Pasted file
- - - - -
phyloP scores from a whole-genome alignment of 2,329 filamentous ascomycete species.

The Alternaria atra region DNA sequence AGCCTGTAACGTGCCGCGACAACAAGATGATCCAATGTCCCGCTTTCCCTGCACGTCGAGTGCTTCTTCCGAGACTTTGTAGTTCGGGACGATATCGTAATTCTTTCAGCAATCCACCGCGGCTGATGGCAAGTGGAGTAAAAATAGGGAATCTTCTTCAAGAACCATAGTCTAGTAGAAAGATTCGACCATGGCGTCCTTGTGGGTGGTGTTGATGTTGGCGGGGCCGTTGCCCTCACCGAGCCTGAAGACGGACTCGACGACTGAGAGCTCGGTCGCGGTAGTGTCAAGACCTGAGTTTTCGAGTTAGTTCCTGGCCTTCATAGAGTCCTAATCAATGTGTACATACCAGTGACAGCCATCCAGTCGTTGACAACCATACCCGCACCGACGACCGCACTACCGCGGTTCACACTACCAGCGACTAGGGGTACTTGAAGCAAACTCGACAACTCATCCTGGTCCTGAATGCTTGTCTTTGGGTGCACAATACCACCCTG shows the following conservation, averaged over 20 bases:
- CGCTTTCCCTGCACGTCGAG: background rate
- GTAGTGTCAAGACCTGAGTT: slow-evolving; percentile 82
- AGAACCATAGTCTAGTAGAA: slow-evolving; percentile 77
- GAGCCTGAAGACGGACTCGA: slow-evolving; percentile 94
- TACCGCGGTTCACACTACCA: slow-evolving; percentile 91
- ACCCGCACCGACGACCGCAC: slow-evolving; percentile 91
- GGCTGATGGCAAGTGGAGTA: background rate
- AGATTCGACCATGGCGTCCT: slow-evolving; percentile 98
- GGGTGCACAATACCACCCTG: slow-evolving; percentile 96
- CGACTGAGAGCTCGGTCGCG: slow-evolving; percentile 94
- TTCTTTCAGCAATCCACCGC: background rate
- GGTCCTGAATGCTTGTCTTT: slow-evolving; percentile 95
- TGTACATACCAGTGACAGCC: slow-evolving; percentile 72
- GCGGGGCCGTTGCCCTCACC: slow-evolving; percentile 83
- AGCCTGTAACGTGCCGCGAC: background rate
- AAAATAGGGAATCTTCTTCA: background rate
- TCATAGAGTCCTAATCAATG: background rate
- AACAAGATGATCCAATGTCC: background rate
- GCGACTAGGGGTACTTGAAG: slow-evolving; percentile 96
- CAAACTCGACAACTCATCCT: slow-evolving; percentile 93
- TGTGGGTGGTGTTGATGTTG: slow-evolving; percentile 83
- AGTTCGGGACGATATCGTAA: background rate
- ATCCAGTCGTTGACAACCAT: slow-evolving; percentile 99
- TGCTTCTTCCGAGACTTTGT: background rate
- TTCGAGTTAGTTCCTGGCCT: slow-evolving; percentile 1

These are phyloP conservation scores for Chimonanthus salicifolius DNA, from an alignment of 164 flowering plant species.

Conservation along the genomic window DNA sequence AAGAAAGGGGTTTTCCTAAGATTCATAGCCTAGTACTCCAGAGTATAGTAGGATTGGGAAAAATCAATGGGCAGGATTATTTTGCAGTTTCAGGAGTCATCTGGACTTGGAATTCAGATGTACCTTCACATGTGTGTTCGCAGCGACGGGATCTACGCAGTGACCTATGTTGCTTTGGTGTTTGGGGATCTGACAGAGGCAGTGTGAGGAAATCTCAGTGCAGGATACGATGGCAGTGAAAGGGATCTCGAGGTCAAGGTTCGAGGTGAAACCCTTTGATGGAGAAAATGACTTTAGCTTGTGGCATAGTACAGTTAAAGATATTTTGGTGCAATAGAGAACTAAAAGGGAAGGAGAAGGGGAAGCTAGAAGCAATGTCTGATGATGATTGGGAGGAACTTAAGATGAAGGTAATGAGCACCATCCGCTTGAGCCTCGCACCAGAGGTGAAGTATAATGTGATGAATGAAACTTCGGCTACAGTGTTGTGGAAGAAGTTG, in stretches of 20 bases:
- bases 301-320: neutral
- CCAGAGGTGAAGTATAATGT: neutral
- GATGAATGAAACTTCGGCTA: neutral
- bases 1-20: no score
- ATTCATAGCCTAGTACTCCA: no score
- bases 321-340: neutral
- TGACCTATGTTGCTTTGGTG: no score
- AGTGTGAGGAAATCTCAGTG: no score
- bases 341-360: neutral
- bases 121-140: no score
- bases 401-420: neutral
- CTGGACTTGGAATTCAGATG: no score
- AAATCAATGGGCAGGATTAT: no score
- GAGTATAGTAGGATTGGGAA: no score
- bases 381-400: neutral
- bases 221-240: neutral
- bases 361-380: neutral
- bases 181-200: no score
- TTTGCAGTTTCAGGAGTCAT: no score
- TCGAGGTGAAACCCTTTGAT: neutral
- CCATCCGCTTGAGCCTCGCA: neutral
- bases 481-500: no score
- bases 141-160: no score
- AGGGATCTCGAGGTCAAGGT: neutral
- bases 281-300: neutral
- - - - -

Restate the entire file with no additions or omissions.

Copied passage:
phyloP scores from a whole-genome alignment of 2,329 filamentous ascomycete species.

The Alternaria atra region DNA sequence AGCCTGTAACGTGCCGCGACAACAAGATGATCCAATGTCCCGCTTTCCCTGCACGTCGAGTGCTTCTTCCGAGACTTTGTAGTTCGGGACGATATCGTAATTCTTTCAGCAATCCACCGCGGCTGATGGCAAGTGGAGTAAAAATAGGGAATCTTCTTCAAGAACCATAGTCTAGTAGAAAGATTCGACCATGGCGTCCTTGTGGGTGGTGTTGATGTTGGCGGGGCCGTTGCCCTCACCGAGCCTGAAGACGGACTCGACGACTGAGAGCTCGGTCGCGGTAGTGTCAAGACCTGAGTTTTCGAGTTAGTTCCTGGCCTTCATAGAGTCCTAATCAATGTGTACATACCAGTGACAGCCATCCAGTCGTTGACAACCATACCCGCACCGACGACCGCACTACCGCGGTTCACACTACCAGCGACTAGGGGTACTTGAAGCAAACTCGACAACTCATCCTGGTCCTGAATGCTTGTCTTTGGGTGCACAATACCACCCTG shows the following conservation, averaged over 20 bases:
- CGCTTTCCCTGCACGTCGAG: background rate
- GTAGTGTCAAGACCTGAGTT: slow-evolving; percentile 82
- AGAACCATAGTCTAGTAGAA: slow-evolving; percentile 77
- GAGCCTGAAGACGGACTCGA: slow-evolving; percentile 94
- TACCGCGGTTCACACTACCA: slow-evolving; percentile 91
- ACCCGCACCGACGACCGCAC: slow-evolving; percentile 91
- GGCTGATGGCAAGTGGAGTA: background rate
- AGATTCGACCATGGCGTCCT: slow-evolving; percentile 98
- GGGTGCACAATACCACCCTG: slow-evolving; percentile 96
- CGACTGAGAGCTCGGTCGCG: slow-evolving; percentile 94
- TTCTTTCAGCAATCCACCGC: background rate
- GGTCCTGAATGCTTGTCTTT: slow-evolving; percentile 95
- TGTACATACCAGTGACAGCC: slow-evolving; percentile 72
- GCGGGGCCGTTGCCCTCACC: slow-evolving; percentile 83
- AGCCTGTAACGTGCCGCGAC: background rate
- AAAATAGGGAATCTTCTTCA: background rate
- TCATAGAGTCCTAATCAATG: background rate
- AACAAGATGATCCAATGTCC: background rate
- GCGACTAGGGGTACTTGAAG: slow-evolving; percentile 96
- CAAACTCGACAACTCATCCT: slow-evolving; percentile 93
- TGTGGGTGGTGTTGATGTTG: slow-evolving; percentile 83
- AGTTCGGGACGATATCGTAA: background rate
- ATCCAGTCGTTGACAACCAT: slow-evolving; percentile 99
- TGCTTCTTCCGAGACTTTGT: background rate
- TTCGAGTTAGTTCCTGGCCT: slow-evolving; percentile 1

These are phyloP conservation scores for Chimonanthus salicifolius DNA, from an alignment of 164 flowering plant species.

Conservation along the genomic window DNA sequence AAGAAAGGGGTTTTCCTAAGATTCATAGCCTAGTACTCCAGAGTATAGTAGGATTGGGAAAAATCAATGGGCAGGATTATTTTGCAGTTTCAGGAGTCATCTGGACTTGGAATTCAGATGTACCTTCACATGTGTGTTCGCAGCGACGGGATCTACGCAGTGACCTATGTTGCTTTGGTGTTTGGGGATCTGACAGAGGCAGTGTGAGGAAATCTCAGTGCAGGATACGATGGCAGTGAAAGGGATCTCGAGGTCAAGGTTCGAGGTGAAACCCTTTGATGGAGAAAATGACTTTAGCTTGTGGCATAGTACAGTTAAAGATATTTTGGTGCAATAGAGAACTAAAAGGGAAGGAGAAGGGGAAGCTAGAAGCAATGTCTGATGATGATTGGGAGGAACTTAAGATGAAGGTAATGAGCACCATCCGCTTGAGCCTCGCACCAGAGGTGAAGTATAATGTGATGAATGAAACTTCGGCTACAGTGTTGTGGAAGAAGTTG, in stretches of 20 bases:
- bases 301-320: neutral
- CCAGAGGTGAAGTATAATGT: neutral
- GATGAATGAAACTTCGGCTA: neutral
- bases 1-20: no score
- ATTCATAGCCTAGTACTCCA: no score
- bases 321-340: neutral
- TGACCTATGTTGCTTTGGTG: no score
- AGTGTGAGGAAATCTCAGTG: no score
- bases 341-360: neutral
- bases 121-140: no score
- bases 401-420: neutral
- CTGGACTTGGAATTCAGATG: no score
- AAATCAATGGGCAGGATTAT: no score
- GAGTATAGTAGGATTGGGAA: no score
- bases 381-400: neutral
- bases 221-240: neutral
- bases 361-380: neutral
- bases 181-200: no score
- TTTGCAGTTTCAGGAGTCAT: no score
- TCGAGGTGAAACCCTTTGAT: neutral
- CCATCCGCTTGAGCCTCGCA: neutral
- bases 481-500: no score
- bases 141-160: no score
- AGGGATCTCGAGGTCAAGGT: neutral
- bases 281-300: neutral